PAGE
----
Definition: a bacterial species that occurs widely in nature and is a frequent cause of food poisoning (botulism) from preserved meats, fruits, or vegetables that have not been properly sterilized before canning. The main types, A–F, are characterized by antigenically distinct, but pharmacologically similar, very potent neurotoxins, each of which can be neutralized only by the specific antitoxin; group C toxin contains at least two components; the recorded cases of human botulism have been due mainly to types A, B, E, and F; infant botulism occurs when colonization of the gastrointestinal tract with Clostridium botulinum results in absorption of the toxin through the gastrointestinal wall; type Ca causes botulism in domestic and wild water fowl; Cß and D are associated with intoxications in cattle. Type E is usually associated with improperly processed fish products.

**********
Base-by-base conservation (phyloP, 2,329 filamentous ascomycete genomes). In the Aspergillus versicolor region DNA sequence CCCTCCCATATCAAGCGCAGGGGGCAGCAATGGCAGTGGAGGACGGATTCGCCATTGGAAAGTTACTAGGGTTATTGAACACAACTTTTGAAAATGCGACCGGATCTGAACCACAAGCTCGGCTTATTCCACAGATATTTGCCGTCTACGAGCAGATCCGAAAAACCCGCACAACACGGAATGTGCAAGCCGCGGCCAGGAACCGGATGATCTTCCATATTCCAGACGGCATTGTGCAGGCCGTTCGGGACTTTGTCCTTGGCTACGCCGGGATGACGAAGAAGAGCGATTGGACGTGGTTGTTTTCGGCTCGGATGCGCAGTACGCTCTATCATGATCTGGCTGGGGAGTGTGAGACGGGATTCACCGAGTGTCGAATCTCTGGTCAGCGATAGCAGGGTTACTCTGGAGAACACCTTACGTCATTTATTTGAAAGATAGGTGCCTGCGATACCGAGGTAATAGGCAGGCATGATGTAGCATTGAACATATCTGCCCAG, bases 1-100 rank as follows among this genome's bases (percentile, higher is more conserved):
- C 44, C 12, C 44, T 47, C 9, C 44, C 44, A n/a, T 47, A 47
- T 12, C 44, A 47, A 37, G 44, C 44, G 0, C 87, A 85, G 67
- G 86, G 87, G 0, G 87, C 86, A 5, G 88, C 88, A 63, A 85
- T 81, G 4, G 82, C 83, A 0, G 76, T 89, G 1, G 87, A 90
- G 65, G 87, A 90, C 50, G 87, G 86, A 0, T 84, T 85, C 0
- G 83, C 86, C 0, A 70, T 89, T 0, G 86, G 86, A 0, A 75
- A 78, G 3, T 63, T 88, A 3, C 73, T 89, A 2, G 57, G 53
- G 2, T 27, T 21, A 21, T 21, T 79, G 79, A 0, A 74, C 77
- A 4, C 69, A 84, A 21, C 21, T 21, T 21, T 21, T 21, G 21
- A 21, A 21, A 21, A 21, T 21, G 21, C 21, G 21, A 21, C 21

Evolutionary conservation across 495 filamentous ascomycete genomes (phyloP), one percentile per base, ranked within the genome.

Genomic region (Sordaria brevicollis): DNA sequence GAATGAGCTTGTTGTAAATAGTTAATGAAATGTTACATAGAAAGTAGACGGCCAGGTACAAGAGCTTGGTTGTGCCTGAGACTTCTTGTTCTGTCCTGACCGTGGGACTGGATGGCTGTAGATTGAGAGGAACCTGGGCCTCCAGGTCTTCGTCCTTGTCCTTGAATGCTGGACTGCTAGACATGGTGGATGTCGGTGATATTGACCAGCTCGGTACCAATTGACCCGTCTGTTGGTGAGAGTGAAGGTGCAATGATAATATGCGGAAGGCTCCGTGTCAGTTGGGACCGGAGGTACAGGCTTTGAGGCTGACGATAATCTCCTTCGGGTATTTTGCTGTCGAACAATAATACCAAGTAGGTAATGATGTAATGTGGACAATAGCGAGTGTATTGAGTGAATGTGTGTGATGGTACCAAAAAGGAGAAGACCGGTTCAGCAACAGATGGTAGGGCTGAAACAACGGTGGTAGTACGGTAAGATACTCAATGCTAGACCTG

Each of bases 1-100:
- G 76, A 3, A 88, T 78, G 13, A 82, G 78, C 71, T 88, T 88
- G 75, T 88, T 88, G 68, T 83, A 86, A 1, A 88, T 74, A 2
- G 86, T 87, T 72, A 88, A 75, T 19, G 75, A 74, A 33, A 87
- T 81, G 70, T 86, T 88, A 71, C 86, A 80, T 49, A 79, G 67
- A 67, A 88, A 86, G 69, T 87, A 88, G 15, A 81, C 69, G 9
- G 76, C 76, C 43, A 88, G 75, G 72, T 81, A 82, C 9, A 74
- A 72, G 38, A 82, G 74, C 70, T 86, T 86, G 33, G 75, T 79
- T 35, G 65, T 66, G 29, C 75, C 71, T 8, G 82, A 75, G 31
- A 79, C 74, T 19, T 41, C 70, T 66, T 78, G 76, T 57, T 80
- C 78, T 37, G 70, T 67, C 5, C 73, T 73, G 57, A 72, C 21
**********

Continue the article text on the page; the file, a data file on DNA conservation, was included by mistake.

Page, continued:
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Examples: glitazone, GI cocktail, etc.